I walked about two miles, and after making a brief stop in the woods where there were neither cottages nor people to be seen, I turn back northward toward Bayside. Walking on the inland side of the road now, I am intrigued by my instinctive behavior. Despite the presence of ocean and cottages to delight the eyes, I can’t stop scanning the roadside for berries. Walking along at a brisk pace, my antennae are attuned to that deep-as-black purple of blackberries and the wine red of red raspberries. If I look across the road at the ocean, within seconds, I am, without thinking, again scanning the shoulder for berries.

When I go for bicycle rides in the summer near my hometown of Hamilton, NY, my pace is adversely affected by the same obsessive quest. Few things in life, it would seem, can bring me greater satisfaction than finding and eating wild berries. I can’t remember if I heard it or made it up, but I say of Putney (and, generally, all dogs) that found food is the best food. In my case, it’s specifically found berries.

I’ve also thought since I visited Norway in 1998 (when I read that Scandinavians are big berry-lovers) that I must be a closet Norwegian. If you ever find me drunk on a park bench, look around to see if there’s an empty bottle of Chambord nearby.

I know that I’m one quarter Italian, from my maternal grandmother. From my maternal grandfather, I’m a quarter mix of Irish, French and Canadian (mostly). My paternal grandmother brings a generous helping of German into the gene pool. My paternal grandfather was mostly English and Scottish, with some native Canadian. We used to say Canadian Indian, but for reasons of cultural sensitivity, I think now we’d say First Nation. That probably makes up about 10% of me.

I think they got that tenth wrong, though. Based on the berry thing, I think I’m about 10% black bear.

Labor Day

Look across the vast spiritual chasm of Labor Day to tomorrow, to the death of summer, the birth of the working year.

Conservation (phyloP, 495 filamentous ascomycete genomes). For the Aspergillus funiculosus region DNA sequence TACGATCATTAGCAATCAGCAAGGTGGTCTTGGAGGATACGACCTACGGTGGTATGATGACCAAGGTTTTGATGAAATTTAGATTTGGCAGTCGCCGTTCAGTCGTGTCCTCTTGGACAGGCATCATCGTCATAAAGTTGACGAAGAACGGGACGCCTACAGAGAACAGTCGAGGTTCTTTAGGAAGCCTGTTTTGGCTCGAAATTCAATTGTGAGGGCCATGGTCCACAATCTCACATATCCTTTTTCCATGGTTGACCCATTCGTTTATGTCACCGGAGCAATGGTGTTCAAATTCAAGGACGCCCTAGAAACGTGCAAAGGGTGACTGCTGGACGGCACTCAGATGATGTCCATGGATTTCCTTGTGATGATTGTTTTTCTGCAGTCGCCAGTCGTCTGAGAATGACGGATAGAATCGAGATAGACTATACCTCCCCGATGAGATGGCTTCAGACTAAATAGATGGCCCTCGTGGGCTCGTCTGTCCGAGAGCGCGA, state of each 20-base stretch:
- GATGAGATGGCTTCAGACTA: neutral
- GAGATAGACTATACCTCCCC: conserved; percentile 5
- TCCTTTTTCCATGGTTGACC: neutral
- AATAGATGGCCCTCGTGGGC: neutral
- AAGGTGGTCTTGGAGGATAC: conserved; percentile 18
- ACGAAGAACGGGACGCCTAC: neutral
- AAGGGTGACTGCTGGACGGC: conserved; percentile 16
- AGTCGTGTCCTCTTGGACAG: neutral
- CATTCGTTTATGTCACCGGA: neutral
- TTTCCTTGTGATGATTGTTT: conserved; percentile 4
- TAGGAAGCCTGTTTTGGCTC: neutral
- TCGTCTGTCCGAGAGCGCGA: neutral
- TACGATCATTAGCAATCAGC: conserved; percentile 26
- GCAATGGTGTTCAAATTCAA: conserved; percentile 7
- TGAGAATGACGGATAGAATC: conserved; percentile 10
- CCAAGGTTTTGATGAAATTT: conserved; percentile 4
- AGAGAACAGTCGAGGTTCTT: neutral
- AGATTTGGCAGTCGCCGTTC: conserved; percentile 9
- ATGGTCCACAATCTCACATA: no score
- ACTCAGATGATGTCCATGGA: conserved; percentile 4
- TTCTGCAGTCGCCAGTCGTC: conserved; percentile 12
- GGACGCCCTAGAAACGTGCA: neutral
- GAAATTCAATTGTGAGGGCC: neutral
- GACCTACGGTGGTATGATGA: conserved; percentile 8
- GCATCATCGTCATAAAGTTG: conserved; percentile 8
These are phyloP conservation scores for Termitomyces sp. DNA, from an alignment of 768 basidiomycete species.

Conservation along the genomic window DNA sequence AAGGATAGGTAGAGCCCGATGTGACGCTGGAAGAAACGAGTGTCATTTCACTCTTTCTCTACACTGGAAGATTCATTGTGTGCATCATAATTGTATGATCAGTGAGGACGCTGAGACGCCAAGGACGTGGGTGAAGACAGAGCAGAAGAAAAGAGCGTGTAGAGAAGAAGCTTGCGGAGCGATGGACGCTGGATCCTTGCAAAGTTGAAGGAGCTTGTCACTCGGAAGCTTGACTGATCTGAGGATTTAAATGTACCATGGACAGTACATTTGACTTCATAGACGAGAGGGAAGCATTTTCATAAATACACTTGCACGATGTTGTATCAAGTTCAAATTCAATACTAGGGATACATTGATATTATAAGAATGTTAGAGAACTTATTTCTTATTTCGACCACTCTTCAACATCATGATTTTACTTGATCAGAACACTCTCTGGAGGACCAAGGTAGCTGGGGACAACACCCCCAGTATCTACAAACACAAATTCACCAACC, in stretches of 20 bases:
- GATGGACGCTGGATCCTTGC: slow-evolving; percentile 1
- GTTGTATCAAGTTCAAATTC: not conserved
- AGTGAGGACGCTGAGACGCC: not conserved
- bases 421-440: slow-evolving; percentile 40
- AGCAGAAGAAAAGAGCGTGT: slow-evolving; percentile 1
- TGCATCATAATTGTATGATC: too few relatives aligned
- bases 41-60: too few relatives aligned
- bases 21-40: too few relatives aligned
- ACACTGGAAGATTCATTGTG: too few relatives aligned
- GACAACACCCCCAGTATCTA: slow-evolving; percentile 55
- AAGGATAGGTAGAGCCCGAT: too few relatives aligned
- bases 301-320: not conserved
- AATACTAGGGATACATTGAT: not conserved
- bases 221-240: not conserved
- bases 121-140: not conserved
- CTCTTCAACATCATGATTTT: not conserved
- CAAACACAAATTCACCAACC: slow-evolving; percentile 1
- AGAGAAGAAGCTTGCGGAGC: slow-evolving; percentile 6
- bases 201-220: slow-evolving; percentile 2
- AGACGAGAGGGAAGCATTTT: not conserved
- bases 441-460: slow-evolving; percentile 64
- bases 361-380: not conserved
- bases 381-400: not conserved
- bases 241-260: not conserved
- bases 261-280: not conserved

Students and teachers return to school. Politicians pour back into capitals from hometown politicking. Choirs and conductors take up octavos again.

The year’s greatest bounty tumbles forth from baskets and bins, seeking open mouths for fatal refuge before a surprise chill kills the fruit on vine, tree, bush.

In my “northern days”, there were hints that Labor Day was lurking beyond the horizon with its quiverful of frost-tipped arrows: the sugar maple across the street from my bedroom window turned red-orange on August 20th, and I knew that, that night, I would pull up Grandma Piccolino’s espresso-and-latte afghan for the first time since May.

But the windows remained open for many nights to come, so the pleasure of chirping bugs and crisp, cool, fresh air filled the darkened room and sweetened my dreams of carefree summers even as a whiff of chill raised goosebumps of anticipation for autumn, for dry, sunny days dizzied by a swirling gold-yellow-red spectrum of fallen leaves, of soft sweaters donned in the shade, then shed in the still-strong sun. The bipolar days of fall, festooned with gourds and cornstalks, pumpkins and apples, the grape harvest – the end of New York’s ingathering before gauzy winter skies scrimmed the black outlines of bare limbs, shrouded by swirling snowflakes.

Turn, and look back at summer before the last crimson sunbeams depart and plunge the hills into lonely darkness. A few more romantic hours. Youth, love, life. Then, Labor Day. Limbo. The deep, wide chasm of dread and regret. Of anticipation and longing. Of grief and hope. Life’s great liminal day.